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interior designer andrew waller





If you live in Sydney you've probably stepped into one of

Andrew Waller's interiors. He has designed Cosmopolitan Shoes, pictured top, Supre, and Mao & More. Andrew has also worked on many residential projects, and has designed furniture too. You could say he's been quite busy since immigrating from the UK (where he studied architecture) to Australia. He established

Waller Design in 2003

.

Which five words best describe you? Analytical, practical, critical, sensitive, energetic and a little obsessive (okay, that’s six).

How did you get your career start and what path have you taken since? I had the biggest shift in my mental space when early in my career I met a particular client who totally entrusted me to design the interior of a guest house. I originally left the UK, after graduating in architecture, wanting to travel but was a little unsure of which direction to move in. When I arrived in Sydney I started working for a retail group styling and designing furniture and gradually started refurbishing larger spaces. The company for some reason just let us run with our ideas which was a great incentive to motivate ourselves to set our own goals. It was only after leaving the company that I fully appreciated the skills I had acquired there. I set up Andrew Waller Design shortly after leaving the company and luckily had a few key clients who kept requiring more design work.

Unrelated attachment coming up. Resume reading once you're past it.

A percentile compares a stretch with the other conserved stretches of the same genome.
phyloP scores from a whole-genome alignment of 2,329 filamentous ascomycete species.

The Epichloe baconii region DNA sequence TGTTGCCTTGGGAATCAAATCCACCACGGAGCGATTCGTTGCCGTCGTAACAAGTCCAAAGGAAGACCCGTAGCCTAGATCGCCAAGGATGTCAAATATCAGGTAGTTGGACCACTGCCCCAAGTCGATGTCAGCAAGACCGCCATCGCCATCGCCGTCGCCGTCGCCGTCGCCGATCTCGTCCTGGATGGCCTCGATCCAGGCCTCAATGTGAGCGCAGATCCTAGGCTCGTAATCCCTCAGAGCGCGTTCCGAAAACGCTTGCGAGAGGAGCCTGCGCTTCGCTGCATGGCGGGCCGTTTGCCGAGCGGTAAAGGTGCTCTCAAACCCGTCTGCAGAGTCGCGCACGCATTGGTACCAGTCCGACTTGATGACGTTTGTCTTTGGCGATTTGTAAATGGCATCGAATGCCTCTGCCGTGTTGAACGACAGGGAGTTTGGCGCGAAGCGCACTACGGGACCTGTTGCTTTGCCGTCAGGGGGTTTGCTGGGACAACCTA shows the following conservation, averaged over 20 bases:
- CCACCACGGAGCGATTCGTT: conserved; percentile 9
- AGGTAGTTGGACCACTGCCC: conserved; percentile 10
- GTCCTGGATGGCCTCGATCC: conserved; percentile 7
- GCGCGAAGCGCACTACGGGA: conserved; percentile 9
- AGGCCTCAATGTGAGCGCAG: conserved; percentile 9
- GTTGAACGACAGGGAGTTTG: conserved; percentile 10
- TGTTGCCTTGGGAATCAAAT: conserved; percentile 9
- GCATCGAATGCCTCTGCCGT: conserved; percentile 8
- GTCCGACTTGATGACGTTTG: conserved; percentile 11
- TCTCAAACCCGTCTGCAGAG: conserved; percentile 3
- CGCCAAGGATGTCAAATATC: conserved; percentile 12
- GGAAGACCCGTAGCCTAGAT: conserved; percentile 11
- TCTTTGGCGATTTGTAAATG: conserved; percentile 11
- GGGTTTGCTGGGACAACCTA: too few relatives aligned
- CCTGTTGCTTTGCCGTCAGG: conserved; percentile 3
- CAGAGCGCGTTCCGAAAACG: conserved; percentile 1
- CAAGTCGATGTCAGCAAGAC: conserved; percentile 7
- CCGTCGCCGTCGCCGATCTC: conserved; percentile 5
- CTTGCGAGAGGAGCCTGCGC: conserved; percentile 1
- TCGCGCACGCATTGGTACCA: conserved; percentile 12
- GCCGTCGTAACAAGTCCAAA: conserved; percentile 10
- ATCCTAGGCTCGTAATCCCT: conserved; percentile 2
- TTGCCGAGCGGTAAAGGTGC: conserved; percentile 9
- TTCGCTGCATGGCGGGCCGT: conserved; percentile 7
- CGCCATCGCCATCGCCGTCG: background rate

What’s the best lesson you’ve learnt along the way? Building relationships – I put a lot of energy into getting to know my clients and to understand exactly what they want from the project and space. Likewise it’s really important to build a group of trades around yourself which you can rely on and communicate well with.
What’s your proudest career achievement? It’s always the next project – I tend to look forward and by the time a project is nearly built my role is almost over. I’m actually much happier on a building site than I am in a ‘finished’ space. A space that works well just seems natural and I tend to relax at this stage. Although I must admit I do like the surprises you get when you are in a space you’ve designed and you turn around and see a new angle or view you had not anticipated. It’s really quite rewarding when after having worked on a project for months or years and then you suddenly appreciate a feature for the first time.
What’s been your best decision? Definitely deciding to set up Andrew Waller Design - at the time I was offered a full-time position which would have given me great security but for some reason I decided against this for an uncertain future.
Who inspires you?
Many different designers from Frank Lloyd Wright and Gerrit Rietveld to Tadao Ando and Kelly Wearstler.

What are you passionate about? Building beautiful spaces – and exploring where a new project takes you.
Which person, living or dead, would you most like to meet? Le Corbusier – his work has been referenced in so many projects.
What dream do you still want to fulfil? While I have worked on some overseas projects creating furniture ranges in Vietnam and China it would be great to have some built works within Europe, perhaps making Berlin a base for a while collaborating with local designers.

What are you reading? Working over a few projects at a time I’m not such a big reader of novels. I was just given a compendium on the design of Gerrit Rieveld which I love. I do obsessively read design magazines, however. At the moment Frame and World of interiors are my two faves.


images courtesy of andrew waller

  • designinteriorssydney

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